Helpful settings can take a varied and wide form, but what they often have in common tends to be a sense of safe space, companionship, a lack of judgement and a capacity to define oneself beyond one’s distress. Holmes31 suggests that settings like arts centres, libraries, river paths, sports fields, education centres and others can allow for a variegated and multiple notion of ‘recoveries’ where there are as many recoveries as people. Where isolated people make friends, receive support,64 go for a walk, experience the countryside companionship and solidarity or share information, meeting up with like-minded people and sharing experiences. Where they might be listened to and experience well-being in ways that cannot be measured by the traditional metrics of modern well-being and that, crucially, very rarely need a psy professional on hand.31 Helpful spaces can improve well-being but cannot easily be verified through randomised control trials (RCTs), and the clinician’s preferred methodology,65 and so they tend to flounder as abstract phenomena on the periphery of statutory approaches to distress. RCTs cannot capture the complexity of spaces where the rational construction of life orientations, so central to the technologies of conventional therapy, is supplanted by multifarious settings where passive and indirect life orientations emerge in stark contrast to the transcendence of never-ending rational setting of goals.66 The case studies in this book go some way towards articulating the complexity of some of these spaces, and just how helpful they can be.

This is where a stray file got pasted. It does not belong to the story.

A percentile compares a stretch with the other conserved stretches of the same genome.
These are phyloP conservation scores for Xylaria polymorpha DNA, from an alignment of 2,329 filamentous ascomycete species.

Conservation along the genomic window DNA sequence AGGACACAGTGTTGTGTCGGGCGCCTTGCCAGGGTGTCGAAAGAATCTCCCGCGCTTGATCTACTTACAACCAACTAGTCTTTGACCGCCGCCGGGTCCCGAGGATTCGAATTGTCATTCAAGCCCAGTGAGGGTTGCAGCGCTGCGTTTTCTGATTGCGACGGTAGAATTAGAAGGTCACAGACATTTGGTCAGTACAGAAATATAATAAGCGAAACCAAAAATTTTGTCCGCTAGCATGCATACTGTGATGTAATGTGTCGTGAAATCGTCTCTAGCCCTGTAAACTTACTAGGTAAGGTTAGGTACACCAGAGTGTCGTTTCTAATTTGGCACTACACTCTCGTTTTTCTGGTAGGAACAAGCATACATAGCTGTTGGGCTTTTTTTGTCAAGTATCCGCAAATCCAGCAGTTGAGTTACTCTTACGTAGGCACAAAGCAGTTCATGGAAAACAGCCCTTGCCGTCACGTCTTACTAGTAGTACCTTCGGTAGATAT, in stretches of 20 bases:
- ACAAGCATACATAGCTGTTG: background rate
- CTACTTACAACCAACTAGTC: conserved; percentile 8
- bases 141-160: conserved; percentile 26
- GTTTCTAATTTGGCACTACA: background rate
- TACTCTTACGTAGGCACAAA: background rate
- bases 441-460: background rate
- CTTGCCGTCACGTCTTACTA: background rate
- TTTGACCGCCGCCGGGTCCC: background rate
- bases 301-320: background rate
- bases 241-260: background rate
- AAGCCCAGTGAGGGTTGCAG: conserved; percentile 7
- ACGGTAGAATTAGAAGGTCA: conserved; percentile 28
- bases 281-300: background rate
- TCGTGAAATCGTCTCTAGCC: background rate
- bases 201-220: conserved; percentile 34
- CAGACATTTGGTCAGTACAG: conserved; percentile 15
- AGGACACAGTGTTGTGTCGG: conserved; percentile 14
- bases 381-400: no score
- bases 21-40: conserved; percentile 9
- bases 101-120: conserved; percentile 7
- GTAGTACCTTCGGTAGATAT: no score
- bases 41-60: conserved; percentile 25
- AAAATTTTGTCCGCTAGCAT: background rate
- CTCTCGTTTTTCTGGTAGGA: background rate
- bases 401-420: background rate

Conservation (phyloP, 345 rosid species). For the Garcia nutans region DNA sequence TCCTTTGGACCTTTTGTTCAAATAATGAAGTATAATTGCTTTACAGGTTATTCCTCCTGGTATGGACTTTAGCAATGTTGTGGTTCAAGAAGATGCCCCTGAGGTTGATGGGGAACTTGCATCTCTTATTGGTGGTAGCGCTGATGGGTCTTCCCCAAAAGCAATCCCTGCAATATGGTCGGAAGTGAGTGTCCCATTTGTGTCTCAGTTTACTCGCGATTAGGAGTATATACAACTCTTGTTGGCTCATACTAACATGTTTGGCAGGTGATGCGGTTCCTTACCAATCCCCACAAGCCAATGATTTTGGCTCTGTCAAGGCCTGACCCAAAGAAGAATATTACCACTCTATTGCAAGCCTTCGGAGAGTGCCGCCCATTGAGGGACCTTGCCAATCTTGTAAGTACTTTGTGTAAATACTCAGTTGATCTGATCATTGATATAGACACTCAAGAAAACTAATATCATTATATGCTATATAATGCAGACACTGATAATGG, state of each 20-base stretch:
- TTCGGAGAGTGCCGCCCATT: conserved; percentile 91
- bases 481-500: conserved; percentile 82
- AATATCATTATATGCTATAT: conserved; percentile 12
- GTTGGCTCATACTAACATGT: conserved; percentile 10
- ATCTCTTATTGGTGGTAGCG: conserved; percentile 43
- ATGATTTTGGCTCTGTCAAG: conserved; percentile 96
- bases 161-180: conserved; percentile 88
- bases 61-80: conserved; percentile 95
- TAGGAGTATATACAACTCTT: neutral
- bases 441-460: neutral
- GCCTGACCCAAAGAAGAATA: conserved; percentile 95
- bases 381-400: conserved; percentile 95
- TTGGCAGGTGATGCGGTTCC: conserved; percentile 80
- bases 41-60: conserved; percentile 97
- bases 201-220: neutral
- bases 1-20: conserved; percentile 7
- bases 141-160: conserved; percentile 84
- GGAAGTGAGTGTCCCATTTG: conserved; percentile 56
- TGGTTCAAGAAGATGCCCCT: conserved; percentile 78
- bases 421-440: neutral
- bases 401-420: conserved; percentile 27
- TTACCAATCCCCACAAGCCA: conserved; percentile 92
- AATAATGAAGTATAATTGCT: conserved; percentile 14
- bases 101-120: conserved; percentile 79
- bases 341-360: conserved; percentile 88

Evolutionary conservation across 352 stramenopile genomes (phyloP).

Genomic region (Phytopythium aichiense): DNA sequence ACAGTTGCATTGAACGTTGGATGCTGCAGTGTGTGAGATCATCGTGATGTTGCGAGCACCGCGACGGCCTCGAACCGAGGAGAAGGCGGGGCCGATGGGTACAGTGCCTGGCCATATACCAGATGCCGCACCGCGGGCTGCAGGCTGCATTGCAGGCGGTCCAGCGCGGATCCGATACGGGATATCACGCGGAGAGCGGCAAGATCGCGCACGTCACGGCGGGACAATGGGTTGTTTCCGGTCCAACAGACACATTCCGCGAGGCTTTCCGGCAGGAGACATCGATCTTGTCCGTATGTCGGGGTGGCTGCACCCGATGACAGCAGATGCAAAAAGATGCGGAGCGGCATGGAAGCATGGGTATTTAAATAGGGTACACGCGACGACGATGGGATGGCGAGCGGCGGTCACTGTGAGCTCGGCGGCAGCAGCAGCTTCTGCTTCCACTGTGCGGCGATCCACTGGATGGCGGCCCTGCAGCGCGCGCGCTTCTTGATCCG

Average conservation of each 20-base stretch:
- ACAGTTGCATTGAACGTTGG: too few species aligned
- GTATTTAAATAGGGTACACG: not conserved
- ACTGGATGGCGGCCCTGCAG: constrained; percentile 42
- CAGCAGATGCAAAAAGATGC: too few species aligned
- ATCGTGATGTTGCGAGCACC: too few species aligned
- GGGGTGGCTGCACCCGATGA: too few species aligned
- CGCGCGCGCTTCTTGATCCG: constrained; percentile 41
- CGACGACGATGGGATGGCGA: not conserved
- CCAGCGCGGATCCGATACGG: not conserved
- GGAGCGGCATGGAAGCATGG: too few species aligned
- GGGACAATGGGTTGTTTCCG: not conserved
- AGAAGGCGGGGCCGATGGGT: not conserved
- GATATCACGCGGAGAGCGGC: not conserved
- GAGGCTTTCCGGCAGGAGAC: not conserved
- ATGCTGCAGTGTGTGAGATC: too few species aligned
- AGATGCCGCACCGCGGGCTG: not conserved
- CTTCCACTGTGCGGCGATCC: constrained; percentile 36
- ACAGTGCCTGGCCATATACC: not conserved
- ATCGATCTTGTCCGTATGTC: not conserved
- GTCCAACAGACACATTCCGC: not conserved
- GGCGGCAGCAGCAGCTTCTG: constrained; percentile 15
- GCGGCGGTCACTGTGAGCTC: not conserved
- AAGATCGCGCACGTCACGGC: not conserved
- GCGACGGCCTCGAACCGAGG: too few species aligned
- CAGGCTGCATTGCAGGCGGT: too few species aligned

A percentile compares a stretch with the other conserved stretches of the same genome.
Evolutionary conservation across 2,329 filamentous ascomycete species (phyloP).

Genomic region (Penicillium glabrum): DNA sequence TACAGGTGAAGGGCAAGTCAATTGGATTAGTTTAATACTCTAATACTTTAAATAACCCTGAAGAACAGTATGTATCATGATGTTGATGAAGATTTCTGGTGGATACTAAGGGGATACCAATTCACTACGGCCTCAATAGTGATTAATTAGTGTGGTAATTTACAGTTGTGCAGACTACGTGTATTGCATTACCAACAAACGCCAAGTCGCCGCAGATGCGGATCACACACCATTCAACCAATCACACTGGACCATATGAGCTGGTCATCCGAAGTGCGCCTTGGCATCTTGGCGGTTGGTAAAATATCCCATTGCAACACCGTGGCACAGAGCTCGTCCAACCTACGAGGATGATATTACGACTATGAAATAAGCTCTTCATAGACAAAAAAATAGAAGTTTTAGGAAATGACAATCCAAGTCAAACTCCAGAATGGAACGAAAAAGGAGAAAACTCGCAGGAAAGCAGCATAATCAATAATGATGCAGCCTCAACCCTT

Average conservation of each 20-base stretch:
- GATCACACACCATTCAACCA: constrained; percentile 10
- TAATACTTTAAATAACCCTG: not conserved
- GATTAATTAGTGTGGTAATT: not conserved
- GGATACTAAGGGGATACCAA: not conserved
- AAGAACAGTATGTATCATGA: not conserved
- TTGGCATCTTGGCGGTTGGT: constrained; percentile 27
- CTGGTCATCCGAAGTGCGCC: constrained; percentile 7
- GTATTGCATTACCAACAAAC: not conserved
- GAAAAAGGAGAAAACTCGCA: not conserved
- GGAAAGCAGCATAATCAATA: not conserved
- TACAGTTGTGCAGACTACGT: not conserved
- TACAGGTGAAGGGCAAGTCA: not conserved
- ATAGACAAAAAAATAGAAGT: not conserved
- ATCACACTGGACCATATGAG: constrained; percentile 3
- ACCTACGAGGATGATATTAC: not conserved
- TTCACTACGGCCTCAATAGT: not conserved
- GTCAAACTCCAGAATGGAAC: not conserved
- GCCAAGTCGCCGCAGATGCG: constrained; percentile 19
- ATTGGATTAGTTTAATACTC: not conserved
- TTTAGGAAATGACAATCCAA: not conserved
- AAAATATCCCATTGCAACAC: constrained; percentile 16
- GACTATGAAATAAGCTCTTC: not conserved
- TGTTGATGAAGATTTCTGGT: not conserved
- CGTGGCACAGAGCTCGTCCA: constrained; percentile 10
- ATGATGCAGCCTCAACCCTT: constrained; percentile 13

The path that distress takes is far from inevitable or determined purely by individualised, static ‘symptoms’. Rather it unfolds as part of a complex interplay between personal experience, space, embodied movement, as well as relations with others and the material world. However, to present social spaces as an unbridled panacea for all distress would be both nai've and wrong, with public space being often cited as particularly problematic for some. For some the more fluid, dynamic, active nature of being out in the world, doing things, seems to promote a more powerless position in relation to their distress. However, our argument in this chapter is not for the ameliorating effects of all public relational spaces for all. Rather spaces of helpfulness can be fundamental to well-being because for many people, it is through social contexts that they can start to reconstruct their sense of self, status and agency in the world. It is human encounters, so often comfortable, banal and removed from the formal practices of care, that are so important.